A Few Thoughts for the Weekend
Jude Wanniski
June 27, 1997

 

GREENSPAN: The gold price continues to edge down as the economy expands, demanding more liquidity. At $336 it is at a four-year low. The Fed FOMC meets on Tuesday and Wednesday next week, and almost certainly will not raise rates. Alan Greenspanís larger problem is how to turn market expectations in the direction of a cut in the fed funds rate, which is the only way under current Fed operating mechanisms that more liquidity can be supplied to the banking system. As gold inches toward $330 under these market conditions, a successful tax bill signed by the President will only increase demand for liquidity. Greenspan must find some way to educate the market that the tax cuts will expand productivity and raise national living standards -- as long as they are not offset by a monetary squeeze. If he doesnít, the fiscal expansion will have to struggle against monetary deflation. 

TAX BILL: The White House and Congressional Democrats are preparing the country for a veto of the tax bill that will emerge from a Senate-House conference. It practically does not matter what is in the tax bill. The President will be pushed to veto it in order to get a little bit more for his team on a second writing of the bill. The Republicans have maneuvered themselves into this fix by signaling an earnest desire to please the President -- to do what it takes for him to sign the bill. This is House Speaker Newt Gingrichís continuing problem. The Democrats are almost certainly amazed at their good fortune, in dealing with a GOP whose principal leader is afraid of his own shadow. Neither the President nor the Democrats can be blamed for their behavior. As long as the Republicans will not get rid of Newt, the millstone around their neck, they are forced to play a defensive strategy even though the electorate has twice in a row given the GOP control of the government. The Senate version which will pass today will not be as good as the House version, because the Senate has only $70 billion to work with on tax cuts, leaving out $15 billion in tobacco tax hikes. The Democratic flunkies in the press corps are now arguing the economy is growing so fast and the stock market soaring so high that there is obviously no need to cut capgains. There will be Republican Senators who will take that argument seriously in trying to get their hands on some of the capgains cut, watering it down further than it has been thus far. A 20% rate is not nearly as effective as the 50% exclusion first proposed, as the rate cut does not offset the negatives of an Alternative Minimum Tax the way an exclusion would.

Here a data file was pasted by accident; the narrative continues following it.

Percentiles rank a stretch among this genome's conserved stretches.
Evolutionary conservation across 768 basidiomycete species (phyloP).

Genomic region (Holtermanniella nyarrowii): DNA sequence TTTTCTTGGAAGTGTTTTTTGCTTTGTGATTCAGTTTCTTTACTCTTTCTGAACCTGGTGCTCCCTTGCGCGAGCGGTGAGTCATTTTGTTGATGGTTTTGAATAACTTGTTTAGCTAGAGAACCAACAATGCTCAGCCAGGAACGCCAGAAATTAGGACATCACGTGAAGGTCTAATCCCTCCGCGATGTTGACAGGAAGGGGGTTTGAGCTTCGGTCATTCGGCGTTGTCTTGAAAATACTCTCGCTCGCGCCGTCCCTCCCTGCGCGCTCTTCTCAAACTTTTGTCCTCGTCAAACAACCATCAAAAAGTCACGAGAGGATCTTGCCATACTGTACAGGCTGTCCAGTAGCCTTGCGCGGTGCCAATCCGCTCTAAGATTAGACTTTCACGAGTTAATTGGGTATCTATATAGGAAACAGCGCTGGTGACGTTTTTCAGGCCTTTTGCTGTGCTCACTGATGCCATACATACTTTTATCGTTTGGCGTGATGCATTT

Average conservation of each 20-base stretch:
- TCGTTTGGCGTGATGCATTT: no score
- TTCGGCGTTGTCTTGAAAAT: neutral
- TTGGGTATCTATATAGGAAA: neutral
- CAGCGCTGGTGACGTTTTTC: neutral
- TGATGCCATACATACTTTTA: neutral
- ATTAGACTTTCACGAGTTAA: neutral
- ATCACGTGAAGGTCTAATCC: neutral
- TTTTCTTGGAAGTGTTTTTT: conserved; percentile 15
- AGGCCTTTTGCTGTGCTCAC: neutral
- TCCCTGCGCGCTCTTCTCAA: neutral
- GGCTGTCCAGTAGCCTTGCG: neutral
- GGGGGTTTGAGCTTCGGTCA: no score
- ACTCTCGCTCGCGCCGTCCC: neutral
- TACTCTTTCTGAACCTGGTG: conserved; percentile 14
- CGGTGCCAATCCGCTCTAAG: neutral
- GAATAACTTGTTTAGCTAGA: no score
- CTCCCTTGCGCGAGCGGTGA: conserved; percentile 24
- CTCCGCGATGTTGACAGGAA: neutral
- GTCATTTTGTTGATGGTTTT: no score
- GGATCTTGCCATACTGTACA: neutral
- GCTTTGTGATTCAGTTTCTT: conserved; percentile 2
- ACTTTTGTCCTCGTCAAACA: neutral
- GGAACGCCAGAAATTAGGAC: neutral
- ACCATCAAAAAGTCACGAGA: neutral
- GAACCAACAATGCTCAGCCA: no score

NEXT WEEK: Iím going to Washington Monday for several meetings with various politicos and will attend the Hong Kong party at the Chinese Embassy Tuesday night, as guest of Ambassador Li Daoyu. On Thursday, I head for Chicago to attend the Nation of Islamís conference on the Future of Islam in the 21st Century as guest of Min. Farrakhan. The conference may be thought of as the Islamic equivalent of Vatican II, with Min. Farrakhan attempting to bring reconciliation to the fractured Islamic world, then attempting an Islamic ecumenical reconciliation with the Jewish and Christian faiths. Islamic scholars will attend from around the world. Note in todayís WSJournal that there are the first political stirrings of reconciliation between Muslims of Iran, Iraq and Syria. Remember the date: January 1, 2000. The Pope, Jewish, Christian and Islamic leaders from around the world will meet at the base of Mt. Sinai and celebrate their common heritage with the laws of Abraham and Moses. You heard it first right here.